The UN IPPC report into climate change, due out tomorrow, will say scientists agree the world is getting warmer, and humans are to blame.
They had hoped for rows of super-crops but the reality of genetic modification is the sight of horticulture behind high security.
Beekeepers travelled to London today to call on the government to back a ban on some pesticides that could be harming the insects.
More than half a million square miles of forest have been lost to the world over the last decade, according to a survey of high-resolution satellite images.
The area of forest lost is equivalent to the entire state of Alaska.
The new map, based on imagery captured by the earth-observing Landsat satellite, shows that almost 890,000 square miles of forest were lost between 2000 and 2012.
This loss was replaced by just 309,000 square miles of new trees, with forests in Malaysia, Paraguay, Bolivia, Zambia and Angola bearing the brunt of the losses.
The one area that saw a strong improvement was in Brazil where attempts to stem rampant deforestation have seen the rate of loss halved from its peak in 2003-4.
The project was the result of a collaboration between scientists at the University of Maryland and Google Earth Engine. Read more about the project here.
Senior Conservatives are reported to have held talks with energy companies and believe they have secured agreement that if the largest levy, the Energy Companies Obligation (ECO), is removed.
The move would lead to immediate cuts in prices of up to seven per cent would be announced. A deal, which would allow average saving of as much as £75 a household, could be struck before Christmas.
New taxation to pay for green schemes are being considered as part of a deal to cut household energy bills, it has been reported.
According to a report in the Telegraph, the taxpayer could be asked to pay for two of the environmental schemes that are currently paid for through a levy on electricity and gas bills.
Energy suppliers have told ministers the levies have pushed up household bills — for which they and the Government have been severely criticised.
Groups opposing the use of GM crops in Africa and Asia are "wicked" and possibly condemning millions to an early death, Environment Secretary Owen Paterson told The Independent.
Friends of the Earth and Greenpeace, who are among those opposing GM technology, are "casting a dark shadow over attempts to feed the world", Mr Paterson claims.
The Environment Secretary also backed an open letter by international scientists calling for the rapid release of vitamin A-enhanced rice to help prevent the cause of around a third of the world's child deaths.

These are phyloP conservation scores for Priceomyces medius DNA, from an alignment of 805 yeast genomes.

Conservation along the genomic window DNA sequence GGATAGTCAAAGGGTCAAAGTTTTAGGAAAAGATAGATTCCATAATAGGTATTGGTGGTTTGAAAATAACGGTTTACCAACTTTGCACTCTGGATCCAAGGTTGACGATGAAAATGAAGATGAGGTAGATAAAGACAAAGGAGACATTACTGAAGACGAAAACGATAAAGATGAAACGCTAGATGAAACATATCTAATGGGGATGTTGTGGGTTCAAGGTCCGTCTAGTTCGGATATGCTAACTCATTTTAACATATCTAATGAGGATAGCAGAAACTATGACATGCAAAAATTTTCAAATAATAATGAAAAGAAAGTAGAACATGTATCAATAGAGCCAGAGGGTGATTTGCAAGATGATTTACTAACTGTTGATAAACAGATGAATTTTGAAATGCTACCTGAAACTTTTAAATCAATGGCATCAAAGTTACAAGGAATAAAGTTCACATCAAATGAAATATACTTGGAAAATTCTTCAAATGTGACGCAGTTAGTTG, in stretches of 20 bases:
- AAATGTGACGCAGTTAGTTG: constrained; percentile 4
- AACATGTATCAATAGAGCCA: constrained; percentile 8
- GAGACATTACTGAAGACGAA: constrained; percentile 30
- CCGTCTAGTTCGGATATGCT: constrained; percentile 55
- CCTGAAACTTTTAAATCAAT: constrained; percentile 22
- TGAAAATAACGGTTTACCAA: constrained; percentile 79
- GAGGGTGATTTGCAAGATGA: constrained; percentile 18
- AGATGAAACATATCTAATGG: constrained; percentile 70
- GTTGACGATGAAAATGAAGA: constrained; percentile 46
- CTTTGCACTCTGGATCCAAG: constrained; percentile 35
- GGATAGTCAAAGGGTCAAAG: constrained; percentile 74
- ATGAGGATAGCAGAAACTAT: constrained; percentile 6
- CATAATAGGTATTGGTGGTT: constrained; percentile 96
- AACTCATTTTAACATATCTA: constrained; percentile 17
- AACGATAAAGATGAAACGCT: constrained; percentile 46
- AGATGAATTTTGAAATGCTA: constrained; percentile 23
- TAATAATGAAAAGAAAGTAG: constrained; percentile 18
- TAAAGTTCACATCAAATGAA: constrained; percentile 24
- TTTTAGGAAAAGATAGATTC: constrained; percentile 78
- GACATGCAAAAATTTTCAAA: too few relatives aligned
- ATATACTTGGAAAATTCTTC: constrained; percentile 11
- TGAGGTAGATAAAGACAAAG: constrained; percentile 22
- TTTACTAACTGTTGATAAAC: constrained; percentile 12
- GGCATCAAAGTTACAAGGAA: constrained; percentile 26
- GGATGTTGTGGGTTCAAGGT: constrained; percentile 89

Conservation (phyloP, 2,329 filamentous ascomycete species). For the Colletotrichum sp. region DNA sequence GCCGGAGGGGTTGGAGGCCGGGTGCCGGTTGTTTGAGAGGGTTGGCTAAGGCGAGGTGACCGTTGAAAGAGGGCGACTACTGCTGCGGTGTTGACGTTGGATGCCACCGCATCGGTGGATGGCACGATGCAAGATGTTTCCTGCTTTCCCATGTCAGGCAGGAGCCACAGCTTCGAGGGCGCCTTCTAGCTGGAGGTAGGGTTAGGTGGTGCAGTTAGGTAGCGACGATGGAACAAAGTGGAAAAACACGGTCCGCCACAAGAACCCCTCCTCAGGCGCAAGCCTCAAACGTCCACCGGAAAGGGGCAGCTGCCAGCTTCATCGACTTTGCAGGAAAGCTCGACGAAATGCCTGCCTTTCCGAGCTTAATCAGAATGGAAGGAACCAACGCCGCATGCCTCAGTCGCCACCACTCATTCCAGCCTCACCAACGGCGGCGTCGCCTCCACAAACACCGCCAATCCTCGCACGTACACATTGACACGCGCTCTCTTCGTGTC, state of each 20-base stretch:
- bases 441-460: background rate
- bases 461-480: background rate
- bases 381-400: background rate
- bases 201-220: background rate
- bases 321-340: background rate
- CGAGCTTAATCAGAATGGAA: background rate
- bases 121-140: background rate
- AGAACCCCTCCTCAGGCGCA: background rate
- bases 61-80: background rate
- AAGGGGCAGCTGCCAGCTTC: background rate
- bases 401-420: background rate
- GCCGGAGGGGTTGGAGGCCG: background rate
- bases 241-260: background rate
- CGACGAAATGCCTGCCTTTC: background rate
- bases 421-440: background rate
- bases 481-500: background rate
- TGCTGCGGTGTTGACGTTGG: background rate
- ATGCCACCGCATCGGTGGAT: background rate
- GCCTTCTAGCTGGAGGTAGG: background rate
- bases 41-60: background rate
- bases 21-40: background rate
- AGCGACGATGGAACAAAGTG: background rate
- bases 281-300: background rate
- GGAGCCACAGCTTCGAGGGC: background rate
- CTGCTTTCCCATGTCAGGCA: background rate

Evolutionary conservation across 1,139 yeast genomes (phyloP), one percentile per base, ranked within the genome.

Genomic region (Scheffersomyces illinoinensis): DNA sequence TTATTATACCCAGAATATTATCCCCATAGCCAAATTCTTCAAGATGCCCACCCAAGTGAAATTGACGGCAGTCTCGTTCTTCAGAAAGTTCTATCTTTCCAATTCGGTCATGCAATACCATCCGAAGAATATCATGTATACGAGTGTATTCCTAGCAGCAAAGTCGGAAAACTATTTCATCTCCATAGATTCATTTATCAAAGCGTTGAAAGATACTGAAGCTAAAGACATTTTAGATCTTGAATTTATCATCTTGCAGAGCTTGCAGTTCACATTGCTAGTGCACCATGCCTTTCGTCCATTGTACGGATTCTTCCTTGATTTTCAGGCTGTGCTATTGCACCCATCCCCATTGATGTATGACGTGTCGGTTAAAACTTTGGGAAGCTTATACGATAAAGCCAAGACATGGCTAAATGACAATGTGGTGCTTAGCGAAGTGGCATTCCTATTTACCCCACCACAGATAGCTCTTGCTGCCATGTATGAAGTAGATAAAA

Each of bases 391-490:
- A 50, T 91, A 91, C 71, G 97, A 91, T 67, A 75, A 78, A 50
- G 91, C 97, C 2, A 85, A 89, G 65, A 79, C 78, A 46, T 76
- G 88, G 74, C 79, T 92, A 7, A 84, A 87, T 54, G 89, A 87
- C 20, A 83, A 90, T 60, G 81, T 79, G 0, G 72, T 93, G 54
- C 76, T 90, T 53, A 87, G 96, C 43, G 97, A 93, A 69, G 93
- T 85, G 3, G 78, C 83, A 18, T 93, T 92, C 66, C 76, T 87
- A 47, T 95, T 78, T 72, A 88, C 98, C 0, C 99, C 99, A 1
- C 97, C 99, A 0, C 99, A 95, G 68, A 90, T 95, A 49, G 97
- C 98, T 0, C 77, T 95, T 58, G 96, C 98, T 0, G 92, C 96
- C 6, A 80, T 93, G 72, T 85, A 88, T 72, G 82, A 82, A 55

He told the newspaper: "It’s just disgusting that little children are allowed to go blind and die because of a hang-up by a small number of people about this technology.
“I feel really strongly about it. I think what they do is absolutely wicked.”
Head of the Organisation for Economic Co-operation and Development Angel Gurria has told ITV News "we have to put a big fat price on carbon" to tackle climate change and "we have to start now."
On Chancellor George Osborne's comments that Britain should not be "in front" of the world in tackling climate change, Gurria said: "The UK has been a leader...the problem is the financial crisis is being used as an excuse."
Scotland will need to do more if it is to harness the full potential of the marine power it generates, a leading environmental charity has said.
World Wildlife Fund (WWF) Scotland praised Holyrood's decision to build six turbines in the Pentland Firth but wants to see more done to make sure power can travel to the mainland.
– director of WWF Scotland Lang Banks
This is a significant announcement and a major boost for the marine renewable industry in Scotland....
Scotland is well placed to lead in developing the technologies to turn this potential into a reality while create thousands of green jobs at the same time.
However, as there is little point in generating huge amounts of marine renewable energy on Scotland's islands if it cannot also be got to the mainland, we now need UK and Scottish Ministers to find a way forward that enables us to harness the full potential of this clean energy source.
The companies behind six turbines to be built in the Pentland Firth will both be awarded the "first array" of taxpayer money designed to support renewable energy.
A huge green energy project will be built in the sea between mainland Scotland and the Orkney islands, after the project was granted permission for its first stage by the Scottish Government.
Up to six turbines will be built in the Pentland Firth after Holyrood gave the go-ahead to the largest tidal energy project in Europe, energy minister Fergus Ewing announced.
Speaking before the Scottish Renewables Marine Conference, Mr Ewing said: "Today we have granted consent to MeyGen Limited to develop the largest tidal turbine array in Europe and the first commercial project off these shores.
"This is a major step forward for Scotland's marine renewable energy industry. When fully operational, the 86 megawatt array could generate enough electricity to power the equivalent of 42,000 homes - around 40% of homes in the Highlands.
"This exciting development in the waters around Orkney is just the first phase for a site that could eventually yield up to 398 megawatts."
A rare nine metre-long whale has died after becoming stranded on a beach near Waterfoot in Northern Ireland this morning.